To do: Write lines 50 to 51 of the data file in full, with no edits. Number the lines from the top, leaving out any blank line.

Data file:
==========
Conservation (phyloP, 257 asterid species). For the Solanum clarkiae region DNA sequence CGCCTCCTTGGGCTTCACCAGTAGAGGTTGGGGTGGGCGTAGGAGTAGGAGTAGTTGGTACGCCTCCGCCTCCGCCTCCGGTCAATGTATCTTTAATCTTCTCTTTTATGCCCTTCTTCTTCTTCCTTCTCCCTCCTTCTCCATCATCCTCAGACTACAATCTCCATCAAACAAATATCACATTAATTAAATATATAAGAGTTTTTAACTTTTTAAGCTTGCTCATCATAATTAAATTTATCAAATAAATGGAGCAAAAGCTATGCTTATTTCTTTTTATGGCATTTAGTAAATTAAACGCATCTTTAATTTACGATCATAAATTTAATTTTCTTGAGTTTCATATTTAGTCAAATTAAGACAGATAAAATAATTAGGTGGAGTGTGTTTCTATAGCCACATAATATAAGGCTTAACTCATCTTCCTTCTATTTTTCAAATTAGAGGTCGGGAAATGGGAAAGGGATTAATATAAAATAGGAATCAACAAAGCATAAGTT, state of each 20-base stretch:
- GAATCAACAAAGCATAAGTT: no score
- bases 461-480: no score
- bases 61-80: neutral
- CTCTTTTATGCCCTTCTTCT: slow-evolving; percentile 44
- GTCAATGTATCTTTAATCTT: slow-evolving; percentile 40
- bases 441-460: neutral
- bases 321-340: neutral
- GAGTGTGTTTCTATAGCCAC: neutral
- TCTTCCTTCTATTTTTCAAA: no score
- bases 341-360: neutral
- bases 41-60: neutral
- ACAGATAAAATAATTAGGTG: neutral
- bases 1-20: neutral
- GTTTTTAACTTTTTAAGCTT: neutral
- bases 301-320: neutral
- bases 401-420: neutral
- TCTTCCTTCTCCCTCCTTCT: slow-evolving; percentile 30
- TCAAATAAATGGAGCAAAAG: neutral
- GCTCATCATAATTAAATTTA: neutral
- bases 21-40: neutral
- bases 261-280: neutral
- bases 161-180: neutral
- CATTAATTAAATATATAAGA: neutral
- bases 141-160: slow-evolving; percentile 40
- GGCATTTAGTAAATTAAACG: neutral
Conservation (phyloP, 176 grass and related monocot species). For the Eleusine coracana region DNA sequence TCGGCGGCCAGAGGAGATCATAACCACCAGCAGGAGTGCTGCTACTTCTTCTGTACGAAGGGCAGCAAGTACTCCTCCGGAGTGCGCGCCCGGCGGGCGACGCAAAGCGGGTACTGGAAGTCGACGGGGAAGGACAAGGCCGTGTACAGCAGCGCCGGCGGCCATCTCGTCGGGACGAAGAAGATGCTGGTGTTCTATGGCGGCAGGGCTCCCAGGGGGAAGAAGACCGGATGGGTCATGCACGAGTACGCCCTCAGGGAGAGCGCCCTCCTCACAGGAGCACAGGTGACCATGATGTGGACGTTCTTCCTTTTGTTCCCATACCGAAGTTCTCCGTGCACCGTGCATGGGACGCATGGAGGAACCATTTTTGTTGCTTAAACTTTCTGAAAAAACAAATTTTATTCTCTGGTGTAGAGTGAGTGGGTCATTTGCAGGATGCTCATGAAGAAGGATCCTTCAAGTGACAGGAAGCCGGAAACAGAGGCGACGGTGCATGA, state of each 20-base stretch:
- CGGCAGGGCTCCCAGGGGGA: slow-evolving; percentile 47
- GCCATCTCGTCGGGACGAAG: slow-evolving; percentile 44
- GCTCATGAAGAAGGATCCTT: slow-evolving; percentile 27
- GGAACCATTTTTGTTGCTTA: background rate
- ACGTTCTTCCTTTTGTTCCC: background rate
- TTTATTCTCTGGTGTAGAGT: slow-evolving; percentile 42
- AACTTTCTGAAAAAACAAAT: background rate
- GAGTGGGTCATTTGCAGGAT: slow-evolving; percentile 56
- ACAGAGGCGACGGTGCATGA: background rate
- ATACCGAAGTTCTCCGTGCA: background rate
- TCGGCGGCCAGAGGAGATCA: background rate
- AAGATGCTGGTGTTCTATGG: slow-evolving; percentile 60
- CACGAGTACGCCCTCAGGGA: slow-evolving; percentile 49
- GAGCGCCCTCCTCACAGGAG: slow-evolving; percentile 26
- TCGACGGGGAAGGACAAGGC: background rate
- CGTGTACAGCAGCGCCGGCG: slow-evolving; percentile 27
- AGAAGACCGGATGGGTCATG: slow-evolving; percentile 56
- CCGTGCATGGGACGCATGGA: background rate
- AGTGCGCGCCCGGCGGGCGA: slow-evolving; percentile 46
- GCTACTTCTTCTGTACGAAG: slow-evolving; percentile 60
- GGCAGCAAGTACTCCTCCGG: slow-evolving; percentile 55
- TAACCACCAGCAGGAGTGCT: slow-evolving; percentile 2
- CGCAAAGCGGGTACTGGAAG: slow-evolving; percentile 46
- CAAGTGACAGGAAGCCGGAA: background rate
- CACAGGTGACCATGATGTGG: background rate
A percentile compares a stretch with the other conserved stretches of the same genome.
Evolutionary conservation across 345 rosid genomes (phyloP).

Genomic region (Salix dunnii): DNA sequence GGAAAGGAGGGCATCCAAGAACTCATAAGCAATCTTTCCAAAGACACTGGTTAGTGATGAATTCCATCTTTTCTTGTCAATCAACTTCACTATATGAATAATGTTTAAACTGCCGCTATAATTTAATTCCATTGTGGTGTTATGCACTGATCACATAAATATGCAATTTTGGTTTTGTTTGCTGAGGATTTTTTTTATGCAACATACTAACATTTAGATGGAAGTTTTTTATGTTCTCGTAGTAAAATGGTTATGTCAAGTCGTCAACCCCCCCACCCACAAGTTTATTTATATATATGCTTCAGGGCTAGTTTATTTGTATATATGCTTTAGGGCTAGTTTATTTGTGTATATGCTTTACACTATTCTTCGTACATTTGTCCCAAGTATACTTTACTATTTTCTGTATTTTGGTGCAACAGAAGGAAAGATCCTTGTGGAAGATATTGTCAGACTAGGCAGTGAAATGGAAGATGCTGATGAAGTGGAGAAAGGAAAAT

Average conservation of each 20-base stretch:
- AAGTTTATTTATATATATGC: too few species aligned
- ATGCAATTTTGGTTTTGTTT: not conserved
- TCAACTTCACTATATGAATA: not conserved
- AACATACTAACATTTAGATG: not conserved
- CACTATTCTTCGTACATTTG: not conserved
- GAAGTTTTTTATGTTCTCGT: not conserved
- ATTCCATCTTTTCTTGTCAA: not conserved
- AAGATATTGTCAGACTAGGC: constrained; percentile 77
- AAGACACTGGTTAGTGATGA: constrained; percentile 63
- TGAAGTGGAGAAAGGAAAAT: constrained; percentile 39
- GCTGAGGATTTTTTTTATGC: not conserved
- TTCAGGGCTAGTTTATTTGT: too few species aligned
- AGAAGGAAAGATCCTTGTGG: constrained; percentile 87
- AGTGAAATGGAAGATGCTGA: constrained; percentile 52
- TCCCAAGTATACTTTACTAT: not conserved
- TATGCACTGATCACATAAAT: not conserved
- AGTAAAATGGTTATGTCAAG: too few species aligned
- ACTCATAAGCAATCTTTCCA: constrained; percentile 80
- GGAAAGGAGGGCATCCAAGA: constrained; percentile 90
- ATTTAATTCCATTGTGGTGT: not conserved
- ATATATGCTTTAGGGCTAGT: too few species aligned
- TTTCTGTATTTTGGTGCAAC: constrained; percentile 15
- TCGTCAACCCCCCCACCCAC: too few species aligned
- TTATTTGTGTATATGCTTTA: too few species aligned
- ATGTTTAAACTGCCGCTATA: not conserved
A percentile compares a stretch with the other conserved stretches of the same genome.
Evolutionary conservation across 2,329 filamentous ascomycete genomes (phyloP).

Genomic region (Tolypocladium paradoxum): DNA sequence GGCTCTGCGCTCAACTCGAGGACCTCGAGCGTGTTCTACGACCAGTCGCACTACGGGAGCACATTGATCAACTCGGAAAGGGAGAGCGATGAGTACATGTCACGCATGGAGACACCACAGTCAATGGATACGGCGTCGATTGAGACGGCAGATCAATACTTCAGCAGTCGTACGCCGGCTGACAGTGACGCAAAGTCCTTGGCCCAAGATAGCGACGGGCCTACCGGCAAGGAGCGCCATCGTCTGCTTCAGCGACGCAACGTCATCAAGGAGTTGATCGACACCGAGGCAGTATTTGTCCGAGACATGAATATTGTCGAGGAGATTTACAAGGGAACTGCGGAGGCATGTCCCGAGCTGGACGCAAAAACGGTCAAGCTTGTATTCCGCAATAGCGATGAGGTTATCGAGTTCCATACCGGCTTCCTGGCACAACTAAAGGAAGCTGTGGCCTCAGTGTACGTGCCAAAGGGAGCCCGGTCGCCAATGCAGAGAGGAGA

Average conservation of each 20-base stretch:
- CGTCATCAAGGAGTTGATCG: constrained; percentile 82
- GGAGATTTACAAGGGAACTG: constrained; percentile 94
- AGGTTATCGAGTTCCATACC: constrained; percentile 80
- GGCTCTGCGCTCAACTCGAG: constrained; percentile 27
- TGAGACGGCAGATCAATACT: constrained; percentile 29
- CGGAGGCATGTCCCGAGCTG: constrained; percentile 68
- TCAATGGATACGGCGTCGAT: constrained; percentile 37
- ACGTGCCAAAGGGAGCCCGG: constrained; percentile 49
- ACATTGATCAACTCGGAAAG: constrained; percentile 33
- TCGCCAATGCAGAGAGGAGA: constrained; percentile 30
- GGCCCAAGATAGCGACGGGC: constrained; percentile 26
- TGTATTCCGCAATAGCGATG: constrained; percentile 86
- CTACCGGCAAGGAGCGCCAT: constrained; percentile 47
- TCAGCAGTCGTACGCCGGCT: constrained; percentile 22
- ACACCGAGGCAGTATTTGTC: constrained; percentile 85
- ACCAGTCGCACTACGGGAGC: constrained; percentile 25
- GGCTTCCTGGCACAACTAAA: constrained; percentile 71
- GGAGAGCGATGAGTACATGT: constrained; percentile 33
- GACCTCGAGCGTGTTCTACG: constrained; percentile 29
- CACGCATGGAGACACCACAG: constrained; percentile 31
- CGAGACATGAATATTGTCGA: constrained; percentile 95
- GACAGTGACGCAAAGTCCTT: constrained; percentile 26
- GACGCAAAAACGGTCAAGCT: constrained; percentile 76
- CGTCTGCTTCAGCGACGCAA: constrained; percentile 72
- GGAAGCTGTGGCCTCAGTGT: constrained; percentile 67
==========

- CGCAAAGCGGGTACTGGAAG: slow-evolving; percentile 46
- CAAGTGACAGGAAGCCGGAA: background rate